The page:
After regaining his composure, he invited the fifty men to join his column.  Despite his anger at General Stephen, the men had only obeyed orders and carried out a brave attack, not knowing about the larger campaign.  Washington complemented the men and resumed his advance.

The Hessians

Inside Trenton, the Hessian garrison had every reason to anticipate the attack.  As I mentioned last week.  British General James Grant had sent a note to the Commander, Colonel Johann Rall that intelligence indicated Washington might attempt an attack on Trenton.  Even if Rall ignored that report, On Christmas Eve, two American deserters told Rall that the Continental Army was preparing to march.  The next day as the Continentals  prepared to cross the Delaware, a Tory physician came to tell Rall that that an attack on Trenton was imminent.  Another local farmer reported the same to Rall.

Some stories have circulated over the years about how Washington managed to win at Trenton.  One is that the Hessians were drunk or hung over after too much Christmas celebration.  There is actually no evidence of drunkenness.  There is also a story that Colonel Rall received a note on Christmas night warning him of the attack on Christmas night, but that he was playing cards and simply stuck the note in his pocket without reading it.  There is no good evidence that story is true either.

The truth is that Rall, a professional officer, was well aware from several reports that there could be an enemy attack.  He had kept his soldiers on high alert.  The men slept in their uniforms with guns by their sides.  They had been called out on high alerts for each of the three days prior.  The Hessians were not drunk, but were exhausted from being on constant alert for the enemy.

It is also said that Rall was dismissive of the Americans and did not bother to post proper defenses.  It is true that he did not have his soldiers dig proper entrenchments.  However, it was the middle of winter with frozen ground, and he had been in Trenton for less than two weeks.  Rall also did not know where entrenchments would be needed since the Americans would attack from any direction. Rall was confident that his professional soldiers could meet the enemy on the field, and did not need entrenchments.  However, he did not leave himself open to surprise.  He had a ring of outposts stationed about a mile from the center of town with reinforced detachments.  Rall himself visited the outposts on Christmas day to ensure there were no problems.  He would certainly hear if any of the outposts came under attack and would have time to turn out his men in the event of an attack.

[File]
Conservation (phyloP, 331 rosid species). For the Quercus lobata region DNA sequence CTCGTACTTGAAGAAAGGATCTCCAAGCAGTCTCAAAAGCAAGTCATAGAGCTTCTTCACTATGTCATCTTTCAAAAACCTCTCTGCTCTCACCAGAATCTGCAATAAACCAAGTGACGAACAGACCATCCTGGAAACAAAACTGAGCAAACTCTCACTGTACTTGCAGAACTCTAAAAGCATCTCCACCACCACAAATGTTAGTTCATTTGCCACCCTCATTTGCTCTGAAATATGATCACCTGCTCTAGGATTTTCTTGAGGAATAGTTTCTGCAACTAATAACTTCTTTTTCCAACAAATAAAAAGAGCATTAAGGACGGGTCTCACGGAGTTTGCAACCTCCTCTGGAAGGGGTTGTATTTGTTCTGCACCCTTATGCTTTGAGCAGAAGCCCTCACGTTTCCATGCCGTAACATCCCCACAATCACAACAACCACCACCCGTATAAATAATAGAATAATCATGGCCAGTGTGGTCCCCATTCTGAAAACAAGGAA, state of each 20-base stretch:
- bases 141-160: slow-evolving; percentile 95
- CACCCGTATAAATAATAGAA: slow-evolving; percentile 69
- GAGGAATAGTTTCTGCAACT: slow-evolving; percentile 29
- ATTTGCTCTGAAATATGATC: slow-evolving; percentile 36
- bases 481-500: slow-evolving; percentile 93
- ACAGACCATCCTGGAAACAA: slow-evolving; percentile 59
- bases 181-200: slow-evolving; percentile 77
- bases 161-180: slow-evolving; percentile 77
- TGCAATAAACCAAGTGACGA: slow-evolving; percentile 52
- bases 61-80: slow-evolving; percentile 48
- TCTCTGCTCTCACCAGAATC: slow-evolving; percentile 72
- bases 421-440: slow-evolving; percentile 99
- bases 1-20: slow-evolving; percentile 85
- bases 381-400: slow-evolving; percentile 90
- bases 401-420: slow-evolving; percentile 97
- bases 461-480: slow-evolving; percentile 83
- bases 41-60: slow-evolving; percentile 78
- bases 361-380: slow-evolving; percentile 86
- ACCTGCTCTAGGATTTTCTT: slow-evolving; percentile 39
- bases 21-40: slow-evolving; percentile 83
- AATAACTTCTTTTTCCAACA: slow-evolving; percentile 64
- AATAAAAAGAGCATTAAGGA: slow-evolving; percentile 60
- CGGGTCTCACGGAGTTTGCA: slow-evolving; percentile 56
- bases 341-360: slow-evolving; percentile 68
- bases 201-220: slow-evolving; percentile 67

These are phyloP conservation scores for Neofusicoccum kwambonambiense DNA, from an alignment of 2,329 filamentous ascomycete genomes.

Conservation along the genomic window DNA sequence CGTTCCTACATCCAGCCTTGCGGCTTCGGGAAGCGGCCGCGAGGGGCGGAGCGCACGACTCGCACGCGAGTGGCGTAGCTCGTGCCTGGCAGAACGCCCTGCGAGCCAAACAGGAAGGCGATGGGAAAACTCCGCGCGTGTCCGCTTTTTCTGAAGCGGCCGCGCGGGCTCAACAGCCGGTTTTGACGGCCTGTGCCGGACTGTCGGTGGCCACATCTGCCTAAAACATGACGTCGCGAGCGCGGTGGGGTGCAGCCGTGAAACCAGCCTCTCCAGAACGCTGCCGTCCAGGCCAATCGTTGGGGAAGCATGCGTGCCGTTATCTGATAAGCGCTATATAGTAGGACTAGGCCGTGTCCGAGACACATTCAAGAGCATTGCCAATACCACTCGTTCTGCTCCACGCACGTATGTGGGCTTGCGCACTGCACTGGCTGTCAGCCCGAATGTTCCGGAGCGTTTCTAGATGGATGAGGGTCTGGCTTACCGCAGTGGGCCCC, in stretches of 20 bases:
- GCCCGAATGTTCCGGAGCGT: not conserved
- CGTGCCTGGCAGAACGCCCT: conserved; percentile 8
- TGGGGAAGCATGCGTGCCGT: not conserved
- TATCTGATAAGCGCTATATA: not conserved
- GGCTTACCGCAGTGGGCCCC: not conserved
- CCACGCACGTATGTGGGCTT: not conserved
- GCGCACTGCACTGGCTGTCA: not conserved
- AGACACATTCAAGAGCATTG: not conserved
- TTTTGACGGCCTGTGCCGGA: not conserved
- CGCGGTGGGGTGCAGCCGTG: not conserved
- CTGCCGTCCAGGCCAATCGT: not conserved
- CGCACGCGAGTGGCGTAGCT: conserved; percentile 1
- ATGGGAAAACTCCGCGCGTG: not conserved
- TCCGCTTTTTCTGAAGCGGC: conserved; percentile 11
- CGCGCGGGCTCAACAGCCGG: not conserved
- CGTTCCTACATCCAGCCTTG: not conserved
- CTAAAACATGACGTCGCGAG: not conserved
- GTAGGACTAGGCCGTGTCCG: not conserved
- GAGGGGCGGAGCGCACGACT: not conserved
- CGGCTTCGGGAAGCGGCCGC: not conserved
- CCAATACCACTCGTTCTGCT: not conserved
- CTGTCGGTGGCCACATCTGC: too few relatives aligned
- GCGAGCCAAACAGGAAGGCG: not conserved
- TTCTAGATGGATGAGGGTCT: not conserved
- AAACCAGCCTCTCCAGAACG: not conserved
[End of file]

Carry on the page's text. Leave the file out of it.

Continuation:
Two things, however, that had been difficulties for Washington ended up working in his favor.  The terrible winter storm that hit Christmas night, which made the march so difficult, and which soaked his soldiers and dampened their powder, convinced the Hessians that no one would be out in such a storm.  For the first time in nearly a week, the officers let their men stay indoors.  They cancelled the full daily pre-dawn patrol because there was no way anyone would be able to pass through the storm.

Second, was the Christmas night attack by Stephen’s small raiding party.  The fifty Virginians who struck the outpost northwest of town wounded perhaps half a dozen Hessians before riding off into the night.  Rather than put the Hessians on high alert, Rall simply assumed that small raid was the big attack about which he had received warnings.  His men mostly remained indoors, seeking shelter from the high winds, snow, sleet, and freezing rain that would keep any sane person off the roads.

The Attack

Just after 8:00 AM, Washington further divided Green’s division into three columns.  Although it was now well after daylight, the heavy storm kept the Hessian guards from venturing very far.  After the Stephen raid the night before, Lieutenant Andreas Wiederholdt took command of the Hessian guard post a few miles outside of town.  Even with the reinforcements, the total guard was only about two dozen men.  Their purpose was to warn of another raid, not defend against an all out attack by a major force.

Battle of Trenton (from Mount Vernon)
Even before dawn, the Hessians had deployed their usually patrols to march out and make sure that there was no threat.  But for the prior few weeks, the Hessians had been on constant alert.  They were looking for raiders who might pick off a few men, not an all out invasion.  Sometimes these patrols would have gone all the way down to the ferries at the Delaware River.  But on the morning of December 26, the storm was so miserable that the patrol only went out a few miles.  Not finding anything, they returned to get indoors and warm themselves.

The still falling snow limited visibility of the outposts and patrols.  Washington personally led the center column against a Hessian outpost at a cooper shop.  The Americans might have captured the outpost but for the fact that Lieutenant Wiederholdt happened to step outside and saw the approaching soldiers. The small outpost first suspected the approaching men might be another raiding party.  In that case, a few volleys would probably chase off the attackers.  The two sides exchanged fire at long range, with no casualties.

At that point, Wiederholdt realized that the force in front of him was much larger, and that there were two other attacking brigades on his right and left.  He ordered his men to retreat in order to avoid being surrounded.  The Hessian outpost then began a steady retreat back toward town, keeping up a line of fire as they retreated.